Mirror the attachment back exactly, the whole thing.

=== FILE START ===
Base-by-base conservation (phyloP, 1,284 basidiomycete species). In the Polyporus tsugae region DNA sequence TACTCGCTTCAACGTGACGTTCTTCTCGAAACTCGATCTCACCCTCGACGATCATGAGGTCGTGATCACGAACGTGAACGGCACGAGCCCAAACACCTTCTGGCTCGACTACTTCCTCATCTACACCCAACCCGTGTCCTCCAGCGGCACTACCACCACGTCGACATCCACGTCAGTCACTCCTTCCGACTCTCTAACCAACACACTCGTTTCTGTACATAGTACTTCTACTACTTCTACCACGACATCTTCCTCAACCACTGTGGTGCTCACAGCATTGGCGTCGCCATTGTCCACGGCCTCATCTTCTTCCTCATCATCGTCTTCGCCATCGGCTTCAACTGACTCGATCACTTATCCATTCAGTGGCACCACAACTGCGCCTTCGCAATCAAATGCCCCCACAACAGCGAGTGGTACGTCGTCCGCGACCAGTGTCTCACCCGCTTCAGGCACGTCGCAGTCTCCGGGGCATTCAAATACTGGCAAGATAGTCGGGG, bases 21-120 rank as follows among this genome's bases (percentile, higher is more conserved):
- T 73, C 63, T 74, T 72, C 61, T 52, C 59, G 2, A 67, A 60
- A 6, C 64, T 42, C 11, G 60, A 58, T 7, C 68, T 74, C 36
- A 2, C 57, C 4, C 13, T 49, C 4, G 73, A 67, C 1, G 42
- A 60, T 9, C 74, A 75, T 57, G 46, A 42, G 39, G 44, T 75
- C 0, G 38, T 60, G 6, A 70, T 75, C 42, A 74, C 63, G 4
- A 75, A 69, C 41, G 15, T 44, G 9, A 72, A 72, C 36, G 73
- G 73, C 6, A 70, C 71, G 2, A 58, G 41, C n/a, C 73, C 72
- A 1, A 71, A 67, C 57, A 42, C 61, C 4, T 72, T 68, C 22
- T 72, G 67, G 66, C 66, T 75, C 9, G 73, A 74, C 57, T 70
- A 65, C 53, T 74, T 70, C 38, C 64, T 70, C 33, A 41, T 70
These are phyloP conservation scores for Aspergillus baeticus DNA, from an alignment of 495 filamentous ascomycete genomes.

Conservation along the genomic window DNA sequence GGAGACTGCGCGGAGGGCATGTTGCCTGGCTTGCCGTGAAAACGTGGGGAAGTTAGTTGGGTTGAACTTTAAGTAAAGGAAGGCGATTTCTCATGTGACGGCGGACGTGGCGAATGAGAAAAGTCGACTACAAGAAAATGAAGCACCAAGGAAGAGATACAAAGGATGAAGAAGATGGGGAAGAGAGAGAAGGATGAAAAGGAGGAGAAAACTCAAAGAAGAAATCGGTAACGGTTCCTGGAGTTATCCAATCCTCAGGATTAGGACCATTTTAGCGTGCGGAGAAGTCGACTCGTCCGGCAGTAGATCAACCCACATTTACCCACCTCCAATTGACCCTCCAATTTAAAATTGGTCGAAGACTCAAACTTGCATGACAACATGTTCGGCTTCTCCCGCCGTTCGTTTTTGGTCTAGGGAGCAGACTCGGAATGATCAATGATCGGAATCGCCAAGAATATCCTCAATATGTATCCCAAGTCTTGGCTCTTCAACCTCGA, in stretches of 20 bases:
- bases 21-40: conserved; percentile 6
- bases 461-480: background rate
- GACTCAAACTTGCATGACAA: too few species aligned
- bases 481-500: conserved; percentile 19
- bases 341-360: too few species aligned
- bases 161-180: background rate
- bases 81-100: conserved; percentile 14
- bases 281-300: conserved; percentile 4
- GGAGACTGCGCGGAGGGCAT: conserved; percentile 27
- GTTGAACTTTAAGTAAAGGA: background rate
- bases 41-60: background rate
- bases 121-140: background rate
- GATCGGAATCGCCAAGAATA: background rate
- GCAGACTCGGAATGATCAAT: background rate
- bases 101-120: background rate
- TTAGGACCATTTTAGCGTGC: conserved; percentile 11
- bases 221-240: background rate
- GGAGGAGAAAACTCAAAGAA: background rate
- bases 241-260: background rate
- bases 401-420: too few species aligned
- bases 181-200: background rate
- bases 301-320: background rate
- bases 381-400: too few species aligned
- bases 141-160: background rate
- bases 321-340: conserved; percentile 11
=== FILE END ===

Base-by-base conservation (phyloP, 1,284 basidiomycete species). In the Polyporus tsugae region DNA sequence TACTCGCTTCAACGTGACGTTCTTCTCGAAACTCGATCTCACCCTCGACGATCATGAGGTCGTGATCACGAACGTGAACGGCACGAGCCCAAACACCTTCTGGCTCGACTACTTCCTCATCTACACCCAACCCGTGTCCTCCAGCGGCACTACCACCACGTCGACATCCACGTCAGTCACTCCTTCCGACTCTCTAACCAACACACTCGTTTCTGTACATAGTACTTCTACTACTTCTACCACGACATCTTCCTCAACCACTGTGGTGCTCACAGCATTGGCGTCGCCATTGTCCACGGCCTCATCTTCTTCCTCATCATCGTCTTCGCCATCGGCTTCAACTGACTCGATCACTTATCCATTCAGTGGCACCACAACTGCGCCTTCGCAATCAAATGCCCCCACAACAGCGAGTGGTACGTCGTCCGCGACCAGTGTCTCACCCGCTTCAGGCACGTCGCAGTCTCCGGGGCATTCAAATACTGGCAAGATAGTCGGGG, bases 21-120 rank as follows among this genome's bases (percentile, higher is more conserved):
- T 73, C 63, T 74, T 72, C 61, T 52, C 59, G 2, A 67, A 60
- A 6, C 64, T 42, C 11, G 60, A 58, T 7, C 68, T 74, C 36
- A 2, C 57, C 4, C 13, T 49, C 4, G 73, A 67, C 1, G 42
- A 60, T 9, C 74, A 75, T 57, G 46, A 42, G 39, G 44, T 75
- C 0, G 38, T 60, G 6, A 70, T 75, C 42, A 74, C 63, G 4
- A 75, A 69, C 41, G 15, T 44, G 9, A 72, A 72, C 36, G 73
- G 73, C 6, A 70, C 71, G 2, A 58, G 41, C n/a, C 73, C 72
- A 1, A 71, A 67, C 57, A 42, C 61, C 4, T 72, T 68, C 22
- T 72, G 67, G 66, C 66, T 75, C 9, G 73, A 74, C 57, T 70
- A 65, C 53, T 74, T 70, C 38, C 64, T 70, C 33, A 41, T 70
These are phyloP conservation scores for Aspergillus baeticus DNA, from an alignment of 495 filamentous ascomycete genomes.

Conservation along the genomic window DNA sequence GGAGACTGCGCGGAGGGCATGTTGCCTGGCTTGCCGTGAAAACGTGGGGAAGTTAGTTGGGTTGAACTTTAAGTAAAGGAAGGCGATTTCTCATGTGACGGCGGACGTGGCGAATGAGAAAAGTCGACTACAAGAAAATGAAGCACCAAGGAAGAGATACAAAGGATGAAGAAGATGGGGAAGAGAGAGAAGGATGAAAAGGAGGAGAAAACTCAAAGAAGAAATCGGTAACGGTTCCTGGAGTTATCCAATCCTCAGGATTAGGACCATTTTAGCGTGCGGAGAAGTCGACTCGTCCGGCAGTAGATCAACCCACATTTACCCACCTCCAATTGACCCTCCAATTTAAAATTGGTCGAAGACTCAAACTTGCATGACAACATGTTCGGCTTCTCCCGCCGTTCGTTTTTGGTCTAGGGAGCAGACTCGGAATGATCAATGATCGGAATCGCCAAGAATATCCTCAATATGTATCCCAAGTCTTGGCTCTTCAACCTCGA, in stretches of 20 bases:
- bases 21-40: conserved; percentile 6
- bases 461-480: background rate
- GACTCAAACTTGCATGACAA: too few species aligned
- bases 481-500: conserved; percentile 19
- bases 341-360: too few species aligned
- bases 161-180: background rate
- bases 81-100: conserved; percentile 14
- bases 281-300: conserved; percentile 4
- GGAGACTGCGCGGAGGGCAT: conserved; percentile 27
- GTTGAACTTTAAGTAAAGGA: background rate
- bases 41-60: background rate
- bases 121-140: background rate
- GATCGGAATCGCCAAGAATA: background rate
- GCAGACTCGGAATGATCAAT: background rate
- bases 101-120: background rate
- TTAGGACCATTTTAGCGTGC: conserved; percentile 11
- bases 221-240: background rate
- GGAGGAGAAAACTCAAAGAA: background rate
- bases 241-260: background rate
- bases 401-420: too few species aligned
- bases 181-200: background rate
- bases 301-320: background rate
- bases 381-400: too few species aligned
- bases 141-160: background rate
- bases 321-340: conserved; percentile 11